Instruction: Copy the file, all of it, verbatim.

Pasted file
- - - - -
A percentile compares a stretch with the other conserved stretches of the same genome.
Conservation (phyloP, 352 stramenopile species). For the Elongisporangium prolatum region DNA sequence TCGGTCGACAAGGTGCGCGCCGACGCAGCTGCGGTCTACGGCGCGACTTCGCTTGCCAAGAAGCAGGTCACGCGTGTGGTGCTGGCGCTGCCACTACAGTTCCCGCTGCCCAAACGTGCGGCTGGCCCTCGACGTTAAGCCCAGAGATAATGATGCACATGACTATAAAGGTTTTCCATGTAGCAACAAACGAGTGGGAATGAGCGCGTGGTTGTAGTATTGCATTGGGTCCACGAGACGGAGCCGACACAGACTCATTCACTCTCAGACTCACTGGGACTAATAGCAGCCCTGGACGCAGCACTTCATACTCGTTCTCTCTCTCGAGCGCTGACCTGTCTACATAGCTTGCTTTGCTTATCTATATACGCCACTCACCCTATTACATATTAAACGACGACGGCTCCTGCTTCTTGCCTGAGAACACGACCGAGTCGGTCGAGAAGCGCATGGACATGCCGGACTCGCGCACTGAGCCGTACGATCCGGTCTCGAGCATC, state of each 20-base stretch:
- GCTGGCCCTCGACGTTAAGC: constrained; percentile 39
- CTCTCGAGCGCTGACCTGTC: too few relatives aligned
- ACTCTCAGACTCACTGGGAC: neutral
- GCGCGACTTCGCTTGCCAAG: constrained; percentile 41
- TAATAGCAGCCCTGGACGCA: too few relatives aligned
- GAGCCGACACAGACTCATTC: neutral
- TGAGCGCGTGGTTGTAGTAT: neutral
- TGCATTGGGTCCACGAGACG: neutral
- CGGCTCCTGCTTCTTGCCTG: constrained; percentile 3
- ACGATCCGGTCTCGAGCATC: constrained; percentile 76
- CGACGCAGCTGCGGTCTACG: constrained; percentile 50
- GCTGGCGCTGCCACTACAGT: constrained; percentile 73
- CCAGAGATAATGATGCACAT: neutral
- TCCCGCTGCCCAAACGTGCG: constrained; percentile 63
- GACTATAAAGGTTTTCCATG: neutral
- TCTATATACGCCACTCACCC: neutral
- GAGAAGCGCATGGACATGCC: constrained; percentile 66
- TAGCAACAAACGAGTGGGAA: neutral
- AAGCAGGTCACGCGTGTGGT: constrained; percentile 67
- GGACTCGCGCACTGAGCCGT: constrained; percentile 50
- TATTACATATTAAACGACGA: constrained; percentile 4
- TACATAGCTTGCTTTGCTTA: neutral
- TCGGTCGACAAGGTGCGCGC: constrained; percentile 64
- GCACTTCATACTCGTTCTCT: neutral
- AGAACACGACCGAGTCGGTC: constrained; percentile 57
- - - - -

A percentile compares a stretch with the other conserved stretches of the same genome.
Conservation (phyloP, 352 stramenopile species). For the Elongisporangium prolatum region DNA sequence TCGGTCGACAAGGTGCGCGCCGACGCAGCTGCGGTCTACGGCGCGACTTCGCTTGCCAAGAAGCAGGTCACGCGTGTGGTGCTGGCGCTGCCACTACAGTTCCCGCTGCCCAAACGTGCGGCTGGCCCTCGACGTTAAGCCCAGAGATAATGATGCACATGACTATAAAGGTTTTCCATGTAGCAACAAACGAGTGGGAATGAGCGCGTGGTTGTAGTATTGCATTGGGTCCACGAGACGGAGCCGACACAGACTCATTCACTCTCAGACTCACTGGGACTAATAGCAGCCCTGGACGCAGCACTTCATACTCGTTCTCTCTCTCGAGCGCTGACCTGTCTACATAGCTTGCTTTGCTTATCTATATACGCCACTCACCCTATTACATATTAAACGACGACGGCTCCTGCTTCTTGCCTGAGAACACGACCGAGTCGGTCGAGAAGCGCATGGACATGCCGGACTCGCGCACTGAGCCGTACGATCCGGTCTCGAGCATC, state of each 20-base stretch:
- GCTGGCCCTCGACGTTAAGC: constrained; percentile 39
- CTCTCGAGCGCTGACCTGTC: too few relatives aligned
- ACTCTCAGACTCACTGGGAC: neutral
- GCGCGACTTCGCTTGCCAAG: constrained; percentile 41
- TAATAGCAGCCCTGGACGCA: too few relatives aligned
- GAGCCGACACAGACTCATTC: neutral
- TGAGCGCGTGGTTGTAGTAT: neutral
- TGCATTGGGTCCACGAGACG: neutral
- CGGCTCCTGCTTCTTGCCTG: constrained; percentile 3
- ACGATCCGGTCTCGAGCATC: constrained; percentile 76
- CGACGCAGCTGCGGTCTACG: constrained; percentile 50
- GCTGGCGCTGCCACTACAGT: constrained; percentile 73
- CCAGAGATAATGATGCACAT: neutral
- TCCCGCTGCCCAAACGTGCG: constrained; percentile 63
- GACTATAAAGGTTTTCCATG: neutral
- TCTATATACGCCACTCACCC: neutral
- GAGAAGCGCATGGACATGCC: constrained; percentile 66
- TAGCAACAAACGAGTGGGAA: neutral
- AAGCAGGTCACGCGTGTGGT: constrained; percentile 67
- GGACTCGCGCACTGAGCCGT: constrained; percentile 50
- TATTACATATTAAACGACGA: constrained; percentile 4
- TACATAGCTTGCTTTGCTTA: neutral
- TCGGTCGACAAGGTGCGCGC: constrained; percentile 64
- GCACTTCATACTCGTTCTCT: neutral
- AGAACACGACCGAGTCGGTC: constrained; percentile 57